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20140119 Seeing like a State



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The book is about case of State against people and nature. It starts with observation that state is somehow always against “people, who are moving around”. This analysis led to understanding that main functions of state: taxation, conscription, and prevention of rebellion are successful only if people are easily found, their wealth is easily assessed, and, most important they could be easily robbed.

From here comes the most common functions of the state – creation of identification system in the form of last names, standardization of measures, creation of cadastral surveys, and population registers. In short the state and its bureaucracy creates conditions necessary for population control by bureaucracy with consequent confiscation and concentration of resources to achieve whatever objectives bureaucracy wants to achieve.

The book reviews real life examples of state projects, philosophy behind them, and catastrophic results of violent implementation of different visions of bureaucracies in different countries and places.

The projects reviewed are:
• Forest management in Germany
• Artificial cities build from the scratch like in Brazil and/or existing cities modernized by bureaucracy like Paris by Napoleon III.
• Creation of surnames
• Implementation of standard national language
• Centralization and restructuring of traffic

The book is reviewing history and logic of authoritarian high modernist visions, which are nothing more then different forms of socialism developed in Europe and implemented to various degrees around the world. Two visions are analyzed in details one architectural – Le Corbusier and his “Radiant City”, and another one – political – Lenin and his new type of Revolutionary party.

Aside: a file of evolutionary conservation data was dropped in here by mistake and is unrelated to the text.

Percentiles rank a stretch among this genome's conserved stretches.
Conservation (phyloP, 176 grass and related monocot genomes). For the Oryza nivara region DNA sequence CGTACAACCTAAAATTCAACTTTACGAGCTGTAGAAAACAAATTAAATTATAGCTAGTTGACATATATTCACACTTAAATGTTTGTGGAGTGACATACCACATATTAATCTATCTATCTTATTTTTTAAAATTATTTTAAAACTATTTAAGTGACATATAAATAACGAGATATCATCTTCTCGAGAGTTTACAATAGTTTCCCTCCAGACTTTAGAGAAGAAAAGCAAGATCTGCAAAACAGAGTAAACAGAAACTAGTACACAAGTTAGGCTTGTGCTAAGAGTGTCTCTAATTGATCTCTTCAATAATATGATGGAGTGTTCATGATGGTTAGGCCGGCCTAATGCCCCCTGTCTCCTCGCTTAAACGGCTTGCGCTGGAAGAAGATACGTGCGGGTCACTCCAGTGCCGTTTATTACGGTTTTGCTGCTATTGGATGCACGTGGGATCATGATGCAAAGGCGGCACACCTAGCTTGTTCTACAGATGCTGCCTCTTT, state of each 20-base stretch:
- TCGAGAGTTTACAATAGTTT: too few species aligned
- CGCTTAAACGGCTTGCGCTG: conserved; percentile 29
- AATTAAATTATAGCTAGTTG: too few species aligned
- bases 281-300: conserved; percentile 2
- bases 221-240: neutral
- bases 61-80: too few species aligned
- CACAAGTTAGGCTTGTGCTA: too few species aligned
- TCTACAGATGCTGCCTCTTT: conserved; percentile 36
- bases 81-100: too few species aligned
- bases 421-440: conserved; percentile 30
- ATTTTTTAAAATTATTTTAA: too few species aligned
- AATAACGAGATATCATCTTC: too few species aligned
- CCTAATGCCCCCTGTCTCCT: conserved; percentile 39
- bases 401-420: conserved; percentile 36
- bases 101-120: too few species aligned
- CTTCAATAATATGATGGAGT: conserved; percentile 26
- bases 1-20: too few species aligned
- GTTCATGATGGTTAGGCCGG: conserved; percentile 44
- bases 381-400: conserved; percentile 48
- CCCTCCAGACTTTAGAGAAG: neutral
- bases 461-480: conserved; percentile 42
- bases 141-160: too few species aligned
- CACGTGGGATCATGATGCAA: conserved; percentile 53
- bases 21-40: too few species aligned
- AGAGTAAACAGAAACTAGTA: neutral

Bulk of the book is dedicated to history of 3 sad examples of application of high modernist visions using bureaucratic power of state: Soviet Collectivization, Viligization in Tanzania, and modernization of agriculture in the third world. The disastrous character of the first two is well known. However agricultural change is not that easily defined and author admits that it led to dramatic increase in agricultural production, even if it was done not in the best possible way.

The somewhat unusual approach to all this consists in analysis of bureaucratic intervention as conflict between simplified view of the world developed and used by educated bureaucrat with little to none practical knowledge who lives and dies by getting resources from other people using coercion versus complicated and nuanced view of uneducated farmer who survives by constant experimentation and interaction with nature where resources are obtained from by accommodation and use of natural processes.

The main lesson here is that the more power bureaucracy has, the more damage it could cause by implementing its high modernist visions. In countries with powerful bureaucratic traditions this damage is in millions of human lives. In courtiers with relatively limited bureaucratic tradition and strong democratic traditions the damage come just as significant decrease in quality of lives for millions of people.

If only enough people were able to learn these lessons, the power of bureaucracy would be suppressed and the lives of these people would be significantly better.

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